Bishop of Jarrow, the Right Reverend Mark Bryant, has spoken of his support for the region’s recovering addicts at a major regional event.
The Bishop joined hundreds of people from the Recovery community who attended a service at Durham Cathedral then held a sleepover in the building as part of a national weekend of activities.
Bishop Mark, who has long been a supporter of the Recovery community, told congregation members at a special service: “It seems to me is that Recovery is well and truly in the open. It is not something that happens in dark and dingy smoke filled rooms – though in many places that may still be the case – but it is well out in the open, proclaiming to everybody that yes things can go very badly and painfully wrong but that is not the end of the matter.
“I think it is also saying that we should not be ashamed and hide away when things go wrong but look to see how together we can find a way forward.
“Perhaps the thing that amazes and moves me and humbles me again and again is your deep commitment to honesty. You have discovered in a way that many have yet to find that without complete honesty – even about the most difficult things – there can be no moving forward.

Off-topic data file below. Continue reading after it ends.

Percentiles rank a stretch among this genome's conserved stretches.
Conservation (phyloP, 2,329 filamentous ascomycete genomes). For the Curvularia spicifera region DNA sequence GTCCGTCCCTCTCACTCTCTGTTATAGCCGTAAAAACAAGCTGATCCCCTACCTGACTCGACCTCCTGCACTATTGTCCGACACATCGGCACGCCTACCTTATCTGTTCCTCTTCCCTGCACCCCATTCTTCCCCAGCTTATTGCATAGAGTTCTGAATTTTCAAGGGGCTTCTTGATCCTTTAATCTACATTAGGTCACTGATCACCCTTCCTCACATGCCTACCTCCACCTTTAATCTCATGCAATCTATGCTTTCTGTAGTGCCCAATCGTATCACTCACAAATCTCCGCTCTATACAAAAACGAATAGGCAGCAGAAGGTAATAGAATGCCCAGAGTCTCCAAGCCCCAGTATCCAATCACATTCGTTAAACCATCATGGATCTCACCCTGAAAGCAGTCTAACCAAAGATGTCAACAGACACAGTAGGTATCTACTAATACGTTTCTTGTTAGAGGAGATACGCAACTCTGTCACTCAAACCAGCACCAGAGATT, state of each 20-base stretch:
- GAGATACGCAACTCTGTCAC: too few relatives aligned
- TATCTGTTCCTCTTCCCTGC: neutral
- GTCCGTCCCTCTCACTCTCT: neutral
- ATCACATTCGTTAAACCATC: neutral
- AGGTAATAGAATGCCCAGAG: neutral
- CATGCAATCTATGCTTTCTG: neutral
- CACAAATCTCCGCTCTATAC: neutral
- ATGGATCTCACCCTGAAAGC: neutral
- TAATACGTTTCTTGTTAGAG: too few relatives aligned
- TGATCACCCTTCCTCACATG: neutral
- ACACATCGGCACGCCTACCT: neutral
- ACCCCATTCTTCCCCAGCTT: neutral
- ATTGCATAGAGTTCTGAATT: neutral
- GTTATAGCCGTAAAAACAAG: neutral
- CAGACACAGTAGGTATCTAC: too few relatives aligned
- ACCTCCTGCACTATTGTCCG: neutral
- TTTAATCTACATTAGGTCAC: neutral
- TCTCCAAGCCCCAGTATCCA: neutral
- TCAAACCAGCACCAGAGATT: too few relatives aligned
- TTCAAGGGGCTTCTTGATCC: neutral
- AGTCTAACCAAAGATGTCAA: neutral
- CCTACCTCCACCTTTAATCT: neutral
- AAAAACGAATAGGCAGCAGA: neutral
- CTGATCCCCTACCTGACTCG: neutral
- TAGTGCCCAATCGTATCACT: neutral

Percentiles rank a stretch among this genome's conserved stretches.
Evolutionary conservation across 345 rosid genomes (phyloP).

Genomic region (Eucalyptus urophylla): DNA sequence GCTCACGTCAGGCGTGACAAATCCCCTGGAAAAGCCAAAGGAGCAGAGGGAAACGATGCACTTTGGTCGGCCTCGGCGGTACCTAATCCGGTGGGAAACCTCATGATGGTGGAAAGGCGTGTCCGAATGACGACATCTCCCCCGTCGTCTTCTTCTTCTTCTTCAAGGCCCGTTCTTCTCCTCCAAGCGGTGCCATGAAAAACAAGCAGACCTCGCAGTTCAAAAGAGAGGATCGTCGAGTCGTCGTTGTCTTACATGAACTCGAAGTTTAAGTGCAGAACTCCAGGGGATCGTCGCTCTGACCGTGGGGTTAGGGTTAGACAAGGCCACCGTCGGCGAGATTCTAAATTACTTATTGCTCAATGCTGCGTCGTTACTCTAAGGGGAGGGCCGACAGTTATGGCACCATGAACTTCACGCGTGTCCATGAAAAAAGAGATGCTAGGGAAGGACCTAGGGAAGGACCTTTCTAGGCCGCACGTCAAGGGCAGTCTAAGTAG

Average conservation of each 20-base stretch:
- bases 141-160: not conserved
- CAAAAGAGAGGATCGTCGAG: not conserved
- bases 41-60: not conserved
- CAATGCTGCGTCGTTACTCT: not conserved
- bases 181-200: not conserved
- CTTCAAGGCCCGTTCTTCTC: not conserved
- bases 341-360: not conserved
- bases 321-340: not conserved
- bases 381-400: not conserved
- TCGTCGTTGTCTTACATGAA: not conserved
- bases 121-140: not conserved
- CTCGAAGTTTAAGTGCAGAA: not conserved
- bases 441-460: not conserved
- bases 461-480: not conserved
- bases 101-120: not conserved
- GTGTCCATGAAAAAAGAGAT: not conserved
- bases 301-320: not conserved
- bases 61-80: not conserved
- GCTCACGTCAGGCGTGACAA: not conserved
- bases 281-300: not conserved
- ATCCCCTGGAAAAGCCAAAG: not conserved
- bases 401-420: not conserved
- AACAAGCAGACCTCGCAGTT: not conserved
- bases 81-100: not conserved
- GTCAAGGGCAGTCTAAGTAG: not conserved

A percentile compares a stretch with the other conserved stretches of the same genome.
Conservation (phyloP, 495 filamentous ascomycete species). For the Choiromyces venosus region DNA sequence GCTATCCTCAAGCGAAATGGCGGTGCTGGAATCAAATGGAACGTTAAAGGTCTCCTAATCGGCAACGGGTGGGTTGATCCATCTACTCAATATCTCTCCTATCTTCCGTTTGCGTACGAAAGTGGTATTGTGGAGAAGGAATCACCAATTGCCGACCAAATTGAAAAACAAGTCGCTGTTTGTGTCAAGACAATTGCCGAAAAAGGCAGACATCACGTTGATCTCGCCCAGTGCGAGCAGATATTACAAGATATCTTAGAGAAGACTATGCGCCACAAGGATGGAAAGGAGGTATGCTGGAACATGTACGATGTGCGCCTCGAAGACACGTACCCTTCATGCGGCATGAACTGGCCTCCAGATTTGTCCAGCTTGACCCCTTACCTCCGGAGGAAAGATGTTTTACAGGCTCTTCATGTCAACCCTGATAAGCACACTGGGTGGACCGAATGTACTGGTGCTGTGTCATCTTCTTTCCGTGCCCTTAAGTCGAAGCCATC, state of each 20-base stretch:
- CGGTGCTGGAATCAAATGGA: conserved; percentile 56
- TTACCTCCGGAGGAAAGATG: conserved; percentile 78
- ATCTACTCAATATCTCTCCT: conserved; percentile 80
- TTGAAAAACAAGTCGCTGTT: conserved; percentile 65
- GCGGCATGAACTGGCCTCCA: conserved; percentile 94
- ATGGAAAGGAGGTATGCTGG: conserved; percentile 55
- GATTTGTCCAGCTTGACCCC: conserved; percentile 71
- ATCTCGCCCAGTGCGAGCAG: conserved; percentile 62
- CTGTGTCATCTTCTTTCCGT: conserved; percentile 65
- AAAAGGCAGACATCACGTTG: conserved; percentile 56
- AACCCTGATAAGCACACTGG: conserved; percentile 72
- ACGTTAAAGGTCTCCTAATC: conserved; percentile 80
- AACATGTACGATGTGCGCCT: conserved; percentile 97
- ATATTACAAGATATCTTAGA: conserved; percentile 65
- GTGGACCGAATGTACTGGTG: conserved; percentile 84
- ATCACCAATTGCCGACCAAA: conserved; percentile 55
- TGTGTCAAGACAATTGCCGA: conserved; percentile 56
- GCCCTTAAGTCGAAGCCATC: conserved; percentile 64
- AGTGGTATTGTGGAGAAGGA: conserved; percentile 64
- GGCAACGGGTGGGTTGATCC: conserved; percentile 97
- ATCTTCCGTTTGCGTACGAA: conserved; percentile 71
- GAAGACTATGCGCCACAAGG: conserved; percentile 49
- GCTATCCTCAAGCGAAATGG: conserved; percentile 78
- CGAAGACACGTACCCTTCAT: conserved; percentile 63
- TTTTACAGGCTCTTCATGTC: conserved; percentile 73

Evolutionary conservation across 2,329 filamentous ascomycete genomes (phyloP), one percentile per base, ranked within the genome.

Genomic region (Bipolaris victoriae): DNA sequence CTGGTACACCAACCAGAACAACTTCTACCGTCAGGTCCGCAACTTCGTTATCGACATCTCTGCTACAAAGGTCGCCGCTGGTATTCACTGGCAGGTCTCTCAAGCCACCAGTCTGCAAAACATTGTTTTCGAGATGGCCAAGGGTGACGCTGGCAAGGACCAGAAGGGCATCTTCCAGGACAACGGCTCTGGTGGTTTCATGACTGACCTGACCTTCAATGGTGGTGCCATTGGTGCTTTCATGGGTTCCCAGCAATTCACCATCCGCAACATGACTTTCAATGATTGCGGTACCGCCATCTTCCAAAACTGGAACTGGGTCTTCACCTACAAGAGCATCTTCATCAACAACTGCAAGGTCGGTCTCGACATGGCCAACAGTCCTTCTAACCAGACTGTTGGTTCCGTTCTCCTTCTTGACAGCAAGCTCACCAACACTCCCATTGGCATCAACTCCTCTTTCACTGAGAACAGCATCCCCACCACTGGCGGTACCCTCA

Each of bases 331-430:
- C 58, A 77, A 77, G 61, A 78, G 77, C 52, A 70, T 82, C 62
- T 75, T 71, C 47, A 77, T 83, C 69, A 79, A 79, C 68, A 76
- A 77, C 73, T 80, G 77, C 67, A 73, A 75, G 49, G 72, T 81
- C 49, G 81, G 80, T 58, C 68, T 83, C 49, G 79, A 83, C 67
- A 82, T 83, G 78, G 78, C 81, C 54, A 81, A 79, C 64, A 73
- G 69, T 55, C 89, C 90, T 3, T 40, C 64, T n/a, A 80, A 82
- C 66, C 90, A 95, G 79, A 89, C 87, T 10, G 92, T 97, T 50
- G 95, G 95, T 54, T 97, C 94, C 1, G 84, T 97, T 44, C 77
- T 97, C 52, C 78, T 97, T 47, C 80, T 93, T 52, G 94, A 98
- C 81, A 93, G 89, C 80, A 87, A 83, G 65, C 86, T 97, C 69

“The Good News about honesty is that it is not there to make us feel bad about ourselves, is it not to be yet another excuse for beating ourselves up, but honesty is there as a springboard to help us move on to new and better things.
“Many of you have much to teach the rest of us about the meaning of true honesty – and together we need to keep reminding each other that the true purpose of honesty is to raise us up.
“The Recovery movement shows a deep commitment to personal responsibility. Today more than ever we find it easy to blame other people, to say that others, Government, the Church, they, should sort things out. The Recovery movement is firm about personal responsibility. When we get things wrong, we take full responsibility for that and we seek as far as we can to put that right and if we see something that needs doing we get on and do it .
“That is an important lesson for all of us. For me, the Recovery movement speaks of hope.
“In the world in which we live it is not difficult to sink into despair. What on earth do we do about large numbers of refugees fleeing situations which most of us cannot even begin to imagine? What about the situation in our own country where even those in work are unable to feed their families and the individuals who many of us know who lives seem just deeply muddled and confused.
“In a world like that we need hope and the hope we need is a real hope for which people have worked and struggled. The world in which we live has too much pain and too much difficulty to be solved by a card with trite verses. Many here tonight know the sheer human cost of hope, its pain and its toil. Hope that has been costly is true hope and it is that sort of hope that Recovery brings to our community.”